The National Transportation Safety Board and other investigators from other agencies are citing sleep apnea as a contributing factor or even chief factor in a number of transportation truck accidents. Trucking accidents, bus accidents, train accidents, boating accidents, aviation accidents, and other accidents have all been linked to the disorder. Now, the federal government and some experts want new regulations which would screen pilots, sailors, truck drivers, bus drivers, and other operators of heavy equipment and vehicles for the disorder.
Sleep apnea is a sleep disorder which causes a patient to very briefly stop breathing or lose breath in his or her sleep. This can cause the patient to get inadequate rest due to interrupted sleep. Some patients have their sleep interrupted hundreds of times a night, causing a bad quality sleep. During the daytime, sufferers of sleep apnea may feel fatigued and may have a harder time concentrating that those who are able to get a full, restful sleep.
The National Transportation Safety Board has cited a number of trucking accidents caused by sleep apnea. According to their findings, about 7% of adults have sleep apnea and may be unsafe behind the wheel as a result of it. Drivers who suffer from sleep apnea, like all fatigued drivers, may have slower response times and may fall asleep behind the wheel.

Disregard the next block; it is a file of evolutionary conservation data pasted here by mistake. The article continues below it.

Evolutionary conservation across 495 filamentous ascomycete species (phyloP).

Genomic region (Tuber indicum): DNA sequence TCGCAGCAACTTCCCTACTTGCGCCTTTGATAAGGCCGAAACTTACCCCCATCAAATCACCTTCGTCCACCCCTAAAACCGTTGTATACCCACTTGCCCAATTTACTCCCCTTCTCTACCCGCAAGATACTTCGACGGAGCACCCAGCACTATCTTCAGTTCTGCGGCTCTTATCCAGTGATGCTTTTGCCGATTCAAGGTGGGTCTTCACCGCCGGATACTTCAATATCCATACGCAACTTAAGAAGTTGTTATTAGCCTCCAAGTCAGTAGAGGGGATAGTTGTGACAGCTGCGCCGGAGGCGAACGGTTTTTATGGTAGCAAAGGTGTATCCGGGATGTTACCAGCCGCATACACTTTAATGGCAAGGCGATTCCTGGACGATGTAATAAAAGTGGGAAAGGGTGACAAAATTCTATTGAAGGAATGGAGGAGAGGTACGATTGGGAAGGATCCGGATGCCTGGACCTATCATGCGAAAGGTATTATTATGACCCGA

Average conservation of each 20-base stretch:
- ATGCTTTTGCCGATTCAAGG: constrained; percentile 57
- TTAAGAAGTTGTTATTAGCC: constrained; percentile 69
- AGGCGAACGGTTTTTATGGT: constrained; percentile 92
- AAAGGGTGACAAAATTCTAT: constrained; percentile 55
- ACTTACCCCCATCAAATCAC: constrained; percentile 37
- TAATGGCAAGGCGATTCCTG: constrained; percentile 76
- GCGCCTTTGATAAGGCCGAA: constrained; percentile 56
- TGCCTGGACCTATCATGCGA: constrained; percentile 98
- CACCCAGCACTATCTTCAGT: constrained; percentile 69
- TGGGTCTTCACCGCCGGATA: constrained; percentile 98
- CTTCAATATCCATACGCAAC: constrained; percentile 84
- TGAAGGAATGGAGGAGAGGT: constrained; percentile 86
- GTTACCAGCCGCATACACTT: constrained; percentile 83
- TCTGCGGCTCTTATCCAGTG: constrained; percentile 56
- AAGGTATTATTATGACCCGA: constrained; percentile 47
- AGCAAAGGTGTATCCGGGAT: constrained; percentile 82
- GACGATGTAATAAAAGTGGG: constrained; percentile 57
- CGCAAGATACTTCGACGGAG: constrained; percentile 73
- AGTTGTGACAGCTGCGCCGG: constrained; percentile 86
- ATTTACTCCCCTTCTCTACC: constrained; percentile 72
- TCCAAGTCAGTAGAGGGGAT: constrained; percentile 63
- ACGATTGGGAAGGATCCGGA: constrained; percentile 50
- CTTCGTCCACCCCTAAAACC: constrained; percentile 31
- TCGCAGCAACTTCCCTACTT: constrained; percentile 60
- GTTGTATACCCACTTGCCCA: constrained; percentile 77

The problem with sleep apnea is that many adults who suffer from the disorder are not aware that they have it. Often, there are no symptoms of the disorder other than habitual drowsiness, but many people dismiss fatigue as the normal result of a full and hectic life. For many people, drowsiness becomes habitual and “normal” so that they do not even see fatigue as a symptom.
Often, sleep apnea is caused by an airway obstruction. As a result, many people who suffer from sleep apnea also snore in their sleep. Once detected, sleep apnea can be treated effectively by removing the obstruction causing the problem. If sleep apnea is not treated, it cause many health problems which can also be dangerous for truck drivers: high blood pressure, headaches, heart problems, memory difficulties, and weight gain.
The National Transportation Safety Board has recommended that transport truck drivers be screened for sleep apnea annually during a physical check-up. The National Transportation Safety Board has made a similar recommendation to the Federal Aviation Administration regarding pilots in order to prevent aviation accidents. Regular screening would help uncover those adults who suffer from sleep apnea so that they can get treatment before the disorder causes an accident.